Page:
Indian manufacturing lacks logistics

28 Apr 2016

The state of India’s manufacturing sector is concerning. Especially when compared to the massive transformation registered in this sector by other Asian countries in similar stages of development. Contributing around 16 per cent of India’s GDP manufacturing remains far below its potential which should be at least 25 per cent.

Kandla one of India’s busiest ports looks deserted as containers and cargo await loading onto stranded ships in western India. (Photo: AAP).

The much acclaimed ‘Make in India’ campaign launched by the Indian government has been the key strand of the strategy for India’s economic revival. This campaign aims to establish India as a major manufacturing hub creating millions of employment opportunities and pushing India onto a high and sustainable growth trajectory.

The Indian government is building corridors across the country to boost manufacturing and project India as a global manufacturing destination of the world. The most important of these corridors is the Delhi–Mumbai Industrial Corridor which is one of the largest infrastructure projects planned in India spanning six states — Uttar Pradesh Haryana Madhya Pradesh Rajasthan Gujarat and Maharashtra. It intends to boost India’s manufacturing capabilities by inviting foreign capital and technology.

The program embodies a manufacturing and export-led growth model. This model has to be understood in the context of global production systems in which intermediate goods are shipped numerous times in multiple countries prior to being assembled together. As a result global supply chains have become more complex and risky.

The ‘Make in India’ strategy has to place itself within the global supply chain network to contribute a greater share in world trade. Even if global production was to shift to India due to its skilled and low cost work force availability of industry specific clusters and a reduction in non-tariff barriers high logistics costs would negate all these advantages. Indian logistics costs are estimated to be of around 13 to 14 per cent of GDP almost double the 7 to 8 per cent of GDP in developed countries.

India has 12 major and 187 non-major ports. Cargo traffic which recorded 1052 million metric tonnes in 2015 is expected to reach 1758 million metric tonnes by 2017. The Indian ports and shipping industry is vital in sustaining growth. India is the 16th largest maritime country in the world with a coastline of about 7517 kilometres.

The government plays an important role in supporting the ports sector. It has allowed huge volumes of foreign direct investment under the automatic route for port and harbour construction and maintenance projects. It has also facilitated a 10-year tax holiday to enterprises that develop maintain and operate ports inland waterways and inland ports.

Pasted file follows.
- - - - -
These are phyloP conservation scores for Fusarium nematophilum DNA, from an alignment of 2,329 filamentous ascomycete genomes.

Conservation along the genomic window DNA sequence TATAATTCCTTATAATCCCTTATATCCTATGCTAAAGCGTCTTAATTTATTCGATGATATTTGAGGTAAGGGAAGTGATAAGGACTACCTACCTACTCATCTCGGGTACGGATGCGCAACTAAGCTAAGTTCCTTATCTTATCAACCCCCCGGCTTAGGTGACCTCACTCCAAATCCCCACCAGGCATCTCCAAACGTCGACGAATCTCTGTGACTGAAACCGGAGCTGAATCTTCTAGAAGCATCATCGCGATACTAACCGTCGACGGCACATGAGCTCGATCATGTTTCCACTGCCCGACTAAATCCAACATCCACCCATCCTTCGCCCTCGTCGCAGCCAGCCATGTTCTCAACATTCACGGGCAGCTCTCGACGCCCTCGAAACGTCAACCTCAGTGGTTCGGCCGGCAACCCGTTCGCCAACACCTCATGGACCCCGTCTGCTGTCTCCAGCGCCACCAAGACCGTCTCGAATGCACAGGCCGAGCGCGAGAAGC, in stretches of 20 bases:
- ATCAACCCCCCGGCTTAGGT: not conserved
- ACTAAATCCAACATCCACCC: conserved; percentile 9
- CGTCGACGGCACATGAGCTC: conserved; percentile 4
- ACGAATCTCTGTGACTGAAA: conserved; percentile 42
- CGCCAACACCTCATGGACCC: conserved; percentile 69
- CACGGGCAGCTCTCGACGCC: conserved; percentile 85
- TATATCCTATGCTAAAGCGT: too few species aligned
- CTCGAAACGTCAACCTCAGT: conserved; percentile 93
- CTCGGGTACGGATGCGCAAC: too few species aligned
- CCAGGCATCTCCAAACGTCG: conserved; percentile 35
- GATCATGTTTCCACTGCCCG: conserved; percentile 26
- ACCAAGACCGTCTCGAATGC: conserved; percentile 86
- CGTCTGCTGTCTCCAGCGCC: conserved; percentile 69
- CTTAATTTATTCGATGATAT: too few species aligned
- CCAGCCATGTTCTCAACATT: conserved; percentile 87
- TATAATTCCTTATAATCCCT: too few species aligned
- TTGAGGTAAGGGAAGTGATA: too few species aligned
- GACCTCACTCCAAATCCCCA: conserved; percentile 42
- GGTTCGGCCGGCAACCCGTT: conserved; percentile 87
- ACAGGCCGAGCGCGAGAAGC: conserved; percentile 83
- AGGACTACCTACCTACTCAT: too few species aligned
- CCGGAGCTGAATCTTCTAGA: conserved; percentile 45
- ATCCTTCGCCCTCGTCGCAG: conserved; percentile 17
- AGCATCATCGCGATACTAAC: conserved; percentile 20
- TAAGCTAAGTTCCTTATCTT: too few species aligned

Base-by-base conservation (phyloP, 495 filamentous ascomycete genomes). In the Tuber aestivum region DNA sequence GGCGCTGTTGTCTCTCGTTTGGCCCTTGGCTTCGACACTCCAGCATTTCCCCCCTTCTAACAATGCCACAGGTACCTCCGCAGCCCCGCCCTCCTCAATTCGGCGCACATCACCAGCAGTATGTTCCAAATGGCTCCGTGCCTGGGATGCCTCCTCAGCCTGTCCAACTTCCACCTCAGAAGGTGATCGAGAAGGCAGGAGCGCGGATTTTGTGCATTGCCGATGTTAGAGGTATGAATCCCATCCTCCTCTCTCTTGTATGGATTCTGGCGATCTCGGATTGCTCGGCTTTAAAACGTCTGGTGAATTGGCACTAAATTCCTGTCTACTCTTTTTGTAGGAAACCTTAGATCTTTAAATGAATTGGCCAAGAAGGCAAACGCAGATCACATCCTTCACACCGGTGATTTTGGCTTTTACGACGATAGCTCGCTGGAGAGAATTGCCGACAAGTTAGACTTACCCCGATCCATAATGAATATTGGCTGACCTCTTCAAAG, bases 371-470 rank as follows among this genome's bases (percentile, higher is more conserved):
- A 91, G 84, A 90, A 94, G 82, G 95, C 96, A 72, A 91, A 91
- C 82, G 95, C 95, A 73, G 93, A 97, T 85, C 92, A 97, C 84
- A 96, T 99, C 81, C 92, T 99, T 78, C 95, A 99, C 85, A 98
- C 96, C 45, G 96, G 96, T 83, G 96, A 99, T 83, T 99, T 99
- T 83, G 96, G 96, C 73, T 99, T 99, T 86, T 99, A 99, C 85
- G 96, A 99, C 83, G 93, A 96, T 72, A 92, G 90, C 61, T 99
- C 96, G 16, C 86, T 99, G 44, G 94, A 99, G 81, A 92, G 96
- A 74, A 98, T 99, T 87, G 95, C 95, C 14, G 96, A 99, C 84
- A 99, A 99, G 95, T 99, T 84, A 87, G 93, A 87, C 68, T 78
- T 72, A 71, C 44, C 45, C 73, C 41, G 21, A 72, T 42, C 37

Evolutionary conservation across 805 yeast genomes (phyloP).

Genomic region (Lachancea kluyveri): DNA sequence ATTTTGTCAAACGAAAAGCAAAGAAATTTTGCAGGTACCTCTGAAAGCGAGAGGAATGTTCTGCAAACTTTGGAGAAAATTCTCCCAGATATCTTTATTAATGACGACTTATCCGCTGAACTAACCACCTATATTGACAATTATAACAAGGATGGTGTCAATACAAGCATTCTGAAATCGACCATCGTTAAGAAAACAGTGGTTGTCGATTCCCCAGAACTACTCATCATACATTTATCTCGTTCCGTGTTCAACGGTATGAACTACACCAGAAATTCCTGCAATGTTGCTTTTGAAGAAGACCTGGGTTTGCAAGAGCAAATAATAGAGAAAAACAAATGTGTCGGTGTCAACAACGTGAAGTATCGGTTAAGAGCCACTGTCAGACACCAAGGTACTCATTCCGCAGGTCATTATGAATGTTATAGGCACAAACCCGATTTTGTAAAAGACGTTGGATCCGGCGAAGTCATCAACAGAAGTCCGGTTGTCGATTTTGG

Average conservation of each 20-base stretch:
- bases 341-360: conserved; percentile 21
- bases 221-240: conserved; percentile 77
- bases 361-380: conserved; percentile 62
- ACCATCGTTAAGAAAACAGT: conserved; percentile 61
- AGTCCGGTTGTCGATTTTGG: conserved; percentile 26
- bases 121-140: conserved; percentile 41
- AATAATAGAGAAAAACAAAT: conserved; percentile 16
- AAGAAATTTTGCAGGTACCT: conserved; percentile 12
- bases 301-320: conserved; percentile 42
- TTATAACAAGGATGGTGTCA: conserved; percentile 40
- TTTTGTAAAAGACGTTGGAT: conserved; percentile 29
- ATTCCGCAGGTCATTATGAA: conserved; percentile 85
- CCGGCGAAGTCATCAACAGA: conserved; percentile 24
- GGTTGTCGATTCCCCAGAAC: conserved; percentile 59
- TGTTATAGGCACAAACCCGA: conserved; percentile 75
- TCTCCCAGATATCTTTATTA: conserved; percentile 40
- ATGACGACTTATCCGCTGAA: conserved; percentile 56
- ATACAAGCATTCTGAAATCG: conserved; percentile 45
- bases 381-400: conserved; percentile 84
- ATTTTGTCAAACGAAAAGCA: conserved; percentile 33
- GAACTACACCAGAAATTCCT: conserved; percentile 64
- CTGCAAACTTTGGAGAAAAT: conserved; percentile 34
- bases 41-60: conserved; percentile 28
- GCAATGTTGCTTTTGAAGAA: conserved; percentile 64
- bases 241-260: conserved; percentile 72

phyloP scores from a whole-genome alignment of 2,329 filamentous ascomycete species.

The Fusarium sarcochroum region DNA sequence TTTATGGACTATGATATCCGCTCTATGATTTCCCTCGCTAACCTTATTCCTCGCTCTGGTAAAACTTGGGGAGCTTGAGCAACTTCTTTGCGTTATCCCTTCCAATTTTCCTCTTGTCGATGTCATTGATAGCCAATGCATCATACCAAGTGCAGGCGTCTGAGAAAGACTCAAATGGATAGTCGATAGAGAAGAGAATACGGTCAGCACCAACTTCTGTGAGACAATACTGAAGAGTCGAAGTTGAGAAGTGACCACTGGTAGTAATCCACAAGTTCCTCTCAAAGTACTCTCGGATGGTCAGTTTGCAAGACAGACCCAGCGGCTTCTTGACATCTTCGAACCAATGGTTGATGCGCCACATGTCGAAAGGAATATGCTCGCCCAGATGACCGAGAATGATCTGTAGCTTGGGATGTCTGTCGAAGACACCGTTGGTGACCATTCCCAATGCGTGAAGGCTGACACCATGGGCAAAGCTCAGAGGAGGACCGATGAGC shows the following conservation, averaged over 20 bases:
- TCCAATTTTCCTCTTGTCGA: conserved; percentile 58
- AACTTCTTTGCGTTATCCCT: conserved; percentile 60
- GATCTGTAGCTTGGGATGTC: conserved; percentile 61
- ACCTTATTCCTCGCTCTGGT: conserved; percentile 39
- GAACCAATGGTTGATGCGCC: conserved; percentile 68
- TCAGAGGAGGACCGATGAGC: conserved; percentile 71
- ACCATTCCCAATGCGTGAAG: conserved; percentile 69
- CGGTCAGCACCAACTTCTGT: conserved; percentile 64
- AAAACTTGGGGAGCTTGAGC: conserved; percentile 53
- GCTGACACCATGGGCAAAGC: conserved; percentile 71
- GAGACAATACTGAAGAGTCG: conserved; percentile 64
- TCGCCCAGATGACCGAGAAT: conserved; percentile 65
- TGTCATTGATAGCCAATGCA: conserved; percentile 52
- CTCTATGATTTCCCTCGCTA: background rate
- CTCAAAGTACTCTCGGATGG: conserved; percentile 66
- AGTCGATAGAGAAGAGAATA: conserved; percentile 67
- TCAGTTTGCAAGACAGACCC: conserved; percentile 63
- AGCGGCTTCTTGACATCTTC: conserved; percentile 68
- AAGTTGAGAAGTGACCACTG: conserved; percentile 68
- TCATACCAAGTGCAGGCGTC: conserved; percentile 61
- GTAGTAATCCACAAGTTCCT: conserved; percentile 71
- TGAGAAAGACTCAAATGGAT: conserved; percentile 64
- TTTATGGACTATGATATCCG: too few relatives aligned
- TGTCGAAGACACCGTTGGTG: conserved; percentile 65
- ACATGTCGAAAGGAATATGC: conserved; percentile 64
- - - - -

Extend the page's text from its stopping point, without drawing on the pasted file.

None of India’s major ports can routinely handle ships with large loads so Colombo Dubai and Singapore transship Indian containers. Indian roads are congested and railways have capacity constraints. Air cargo which now constitutes 35 per cent of total international trade by value faces similar problems.

Dwell time in the air cargo terminal is a critical bottleneck that compromises the competitiveness of the Indian industry. A high dwell time slows down the entire process. For the last 7–8 years the dwell time in India has been 72 hours far higher than the 24 hours it takes to clear 80 per cent of inbound air cargo at major international air cargo hubs like Singapore. The dwell time in Hong Kong is just 4 to 8 hours. All this points to a significant logistics deficiency in India.

Despite targeting a surge in trade share India has never viewed its logistics competencies from a specific trade-enabling perspective.

A trade logistics network unifies elements of transportation warehousing trade facilitating institutions information and communications technology and logistics service providers. When compared with the international trade logistics networks the Indian logistics network lags on all aspects be it infrastructure customs or quality of services resulting in high cost outcome uncertainty and low reliability. Out of 160 countries India ranks 54 in the World Bank’s 2014 Logistics Performance Index way behind South Africa (34) Chile (42) Panama (45) and Vietnam (48).

‘Make in India’ necessitates a complete integration in the international trade logistics network so that exporters can move store and deliver goods faster and at a lower cost to retain their competitive advantage. As India moves higher up in the value chain for specialised tasks the regional national and international movement of goods will increase. Fortunately the logistics obstacles faced by India are self-imposed and are not due to any geographical disadvantages. A focused program to redesign build and upgrade the overall logistics network from the perspective of trade is essential for the success of the ‘Make in India’ strategy.

Saurabh Bandyopadhyay is Associate Fellow at the National Council of Applied Economic Research.

Published in: EASTASIAFORUM, April 28, 2016